• Aliaksei Severyn and Massimo Nicosia and Alessandro Moschitti
    Learning Adaptable Patterns for Passage Reranking
    In CoNLL 2013 [PDF] This paper proposes passage reranking models that (i) do not require manual feature engineering and (ii) greatly preserve accuracy, when changing application domain. Their main characteristic is the use of relational semantic structures representing questions and their answer passages. The relations are established using information from automatic classifiers, i.e., question category (QC) and focus classifiers (FC) and Named Entity Recognizers (NER). This way (i) effective structural relational patterns can be automatically learned with kernel machines; and (ii) structures are more invariant w.r.t. different domains, thus fostering adaptability. [slides] [poster]

  • Aliaksei Severyn and Massimo Nicosia and Alessandro Moschitti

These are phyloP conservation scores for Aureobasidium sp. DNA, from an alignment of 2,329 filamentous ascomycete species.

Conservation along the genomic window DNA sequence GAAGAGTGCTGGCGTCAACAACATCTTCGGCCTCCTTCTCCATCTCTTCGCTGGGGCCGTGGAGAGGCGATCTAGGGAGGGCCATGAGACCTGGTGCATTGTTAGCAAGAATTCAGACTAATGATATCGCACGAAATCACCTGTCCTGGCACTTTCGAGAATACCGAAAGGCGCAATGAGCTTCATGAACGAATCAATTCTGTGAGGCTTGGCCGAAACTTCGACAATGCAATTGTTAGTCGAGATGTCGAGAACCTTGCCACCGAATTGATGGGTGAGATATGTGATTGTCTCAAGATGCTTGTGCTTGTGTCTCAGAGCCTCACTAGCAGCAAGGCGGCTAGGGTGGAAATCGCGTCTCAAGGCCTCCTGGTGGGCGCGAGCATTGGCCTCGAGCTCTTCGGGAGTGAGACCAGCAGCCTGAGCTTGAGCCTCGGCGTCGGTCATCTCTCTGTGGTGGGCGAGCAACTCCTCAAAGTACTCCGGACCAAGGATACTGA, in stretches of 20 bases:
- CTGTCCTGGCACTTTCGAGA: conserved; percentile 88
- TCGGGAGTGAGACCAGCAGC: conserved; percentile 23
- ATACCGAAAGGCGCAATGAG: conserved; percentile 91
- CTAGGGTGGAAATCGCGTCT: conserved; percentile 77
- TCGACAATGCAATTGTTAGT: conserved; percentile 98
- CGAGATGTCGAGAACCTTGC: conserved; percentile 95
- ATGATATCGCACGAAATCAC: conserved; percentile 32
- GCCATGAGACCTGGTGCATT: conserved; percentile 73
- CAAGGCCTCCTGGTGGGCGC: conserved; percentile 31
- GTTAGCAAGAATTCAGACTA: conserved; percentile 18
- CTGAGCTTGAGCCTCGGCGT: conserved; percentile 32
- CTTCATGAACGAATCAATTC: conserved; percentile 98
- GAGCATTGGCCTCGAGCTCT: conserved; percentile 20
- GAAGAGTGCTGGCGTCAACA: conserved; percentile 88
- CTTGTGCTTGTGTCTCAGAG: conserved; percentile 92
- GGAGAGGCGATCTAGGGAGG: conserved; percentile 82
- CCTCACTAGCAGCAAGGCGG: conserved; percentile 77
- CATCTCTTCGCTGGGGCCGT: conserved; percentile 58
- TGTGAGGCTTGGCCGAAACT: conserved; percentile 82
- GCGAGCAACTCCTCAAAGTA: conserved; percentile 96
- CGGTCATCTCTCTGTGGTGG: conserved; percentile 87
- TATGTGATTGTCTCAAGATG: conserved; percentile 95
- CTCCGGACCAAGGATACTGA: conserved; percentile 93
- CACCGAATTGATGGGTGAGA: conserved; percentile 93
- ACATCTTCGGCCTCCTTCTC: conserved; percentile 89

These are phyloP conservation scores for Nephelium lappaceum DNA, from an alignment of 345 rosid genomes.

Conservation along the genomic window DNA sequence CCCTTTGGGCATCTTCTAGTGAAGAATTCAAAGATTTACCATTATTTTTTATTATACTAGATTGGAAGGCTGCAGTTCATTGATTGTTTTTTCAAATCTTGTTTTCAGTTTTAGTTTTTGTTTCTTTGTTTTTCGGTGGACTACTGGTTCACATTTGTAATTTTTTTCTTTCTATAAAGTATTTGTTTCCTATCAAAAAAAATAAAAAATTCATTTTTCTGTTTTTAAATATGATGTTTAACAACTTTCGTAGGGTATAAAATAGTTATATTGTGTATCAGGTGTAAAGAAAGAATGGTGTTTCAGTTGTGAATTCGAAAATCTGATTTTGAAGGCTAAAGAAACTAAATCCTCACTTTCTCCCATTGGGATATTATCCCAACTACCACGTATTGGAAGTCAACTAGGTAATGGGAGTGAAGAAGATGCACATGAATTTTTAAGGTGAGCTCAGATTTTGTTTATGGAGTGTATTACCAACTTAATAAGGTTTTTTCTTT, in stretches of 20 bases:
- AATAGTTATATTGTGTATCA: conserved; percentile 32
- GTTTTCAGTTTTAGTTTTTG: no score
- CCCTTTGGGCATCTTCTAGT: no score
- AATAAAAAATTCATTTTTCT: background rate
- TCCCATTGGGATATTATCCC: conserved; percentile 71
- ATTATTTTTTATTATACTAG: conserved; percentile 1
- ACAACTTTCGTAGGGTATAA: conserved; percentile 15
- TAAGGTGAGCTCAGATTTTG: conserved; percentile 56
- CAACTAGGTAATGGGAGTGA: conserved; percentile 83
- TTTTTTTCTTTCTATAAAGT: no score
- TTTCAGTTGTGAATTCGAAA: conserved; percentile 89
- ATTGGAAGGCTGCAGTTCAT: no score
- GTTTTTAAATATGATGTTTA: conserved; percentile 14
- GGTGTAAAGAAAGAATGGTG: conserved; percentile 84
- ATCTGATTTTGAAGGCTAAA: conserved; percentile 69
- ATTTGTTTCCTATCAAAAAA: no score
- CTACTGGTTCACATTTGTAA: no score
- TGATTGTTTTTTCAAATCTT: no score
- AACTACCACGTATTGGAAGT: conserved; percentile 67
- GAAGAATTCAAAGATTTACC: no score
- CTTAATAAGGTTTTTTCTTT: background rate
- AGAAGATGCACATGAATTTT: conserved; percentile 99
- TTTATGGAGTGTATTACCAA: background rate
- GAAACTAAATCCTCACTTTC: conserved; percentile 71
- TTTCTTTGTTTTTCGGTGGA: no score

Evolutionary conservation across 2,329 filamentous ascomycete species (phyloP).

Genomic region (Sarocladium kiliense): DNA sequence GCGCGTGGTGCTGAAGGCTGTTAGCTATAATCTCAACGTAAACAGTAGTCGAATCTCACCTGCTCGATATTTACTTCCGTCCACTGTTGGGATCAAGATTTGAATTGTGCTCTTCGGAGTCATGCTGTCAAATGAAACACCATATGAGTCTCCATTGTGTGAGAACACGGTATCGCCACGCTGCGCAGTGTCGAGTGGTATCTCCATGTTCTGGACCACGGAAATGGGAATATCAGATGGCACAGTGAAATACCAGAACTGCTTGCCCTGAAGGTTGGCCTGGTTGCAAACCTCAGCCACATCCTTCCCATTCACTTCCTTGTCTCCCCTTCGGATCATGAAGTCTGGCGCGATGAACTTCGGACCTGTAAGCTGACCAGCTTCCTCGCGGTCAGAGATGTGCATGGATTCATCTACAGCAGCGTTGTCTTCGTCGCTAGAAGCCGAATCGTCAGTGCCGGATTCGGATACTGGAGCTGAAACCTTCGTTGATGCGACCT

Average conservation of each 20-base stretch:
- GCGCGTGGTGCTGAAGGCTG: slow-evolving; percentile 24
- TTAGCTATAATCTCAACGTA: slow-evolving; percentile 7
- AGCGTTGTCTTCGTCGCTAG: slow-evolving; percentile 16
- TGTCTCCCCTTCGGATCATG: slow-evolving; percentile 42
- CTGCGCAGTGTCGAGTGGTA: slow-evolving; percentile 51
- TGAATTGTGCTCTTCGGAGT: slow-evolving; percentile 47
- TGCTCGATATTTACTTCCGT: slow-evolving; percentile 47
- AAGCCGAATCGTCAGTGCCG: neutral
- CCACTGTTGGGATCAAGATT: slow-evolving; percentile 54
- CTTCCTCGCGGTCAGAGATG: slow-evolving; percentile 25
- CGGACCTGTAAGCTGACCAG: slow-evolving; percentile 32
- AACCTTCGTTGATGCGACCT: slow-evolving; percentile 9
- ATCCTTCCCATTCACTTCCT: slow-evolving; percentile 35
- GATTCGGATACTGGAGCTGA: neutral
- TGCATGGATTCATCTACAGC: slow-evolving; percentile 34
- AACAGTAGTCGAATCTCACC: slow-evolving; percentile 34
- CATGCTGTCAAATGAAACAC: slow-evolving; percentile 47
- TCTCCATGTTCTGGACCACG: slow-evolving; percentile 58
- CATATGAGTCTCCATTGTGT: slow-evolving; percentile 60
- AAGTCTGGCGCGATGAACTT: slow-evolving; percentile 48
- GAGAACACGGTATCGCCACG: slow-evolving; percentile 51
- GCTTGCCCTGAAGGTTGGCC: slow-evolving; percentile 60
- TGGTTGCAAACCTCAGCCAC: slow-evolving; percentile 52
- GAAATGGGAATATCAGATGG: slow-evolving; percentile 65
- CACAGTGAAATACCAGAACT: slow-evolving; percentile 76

Learning Semantic Textual Similarity with Structural Representations
    In ACL 2013 [PDF] Measuring semantic textual similarity (STS) is at the cornerstone of many NLP applications. Different from the majority of approaches, where a large number of pairwise similarity features are used to represent a text pair, our model features the following: (i) it directly encodes input texts into relational syntactic structures; (ii) relies on tree kernels to handle feature engineering automatically; (iii) combines both structural and feature vector representations in a single scoring model, i.e., in Support Vector Regression (SVR); and (iv) delivers significant improvement over the best STS systems. [slides]

  • Aliaksei Severyn and Massimo Nicosia and Alessandro Moschitti
    iKernels-Core: Tree Kernel Learning for Textual Similarity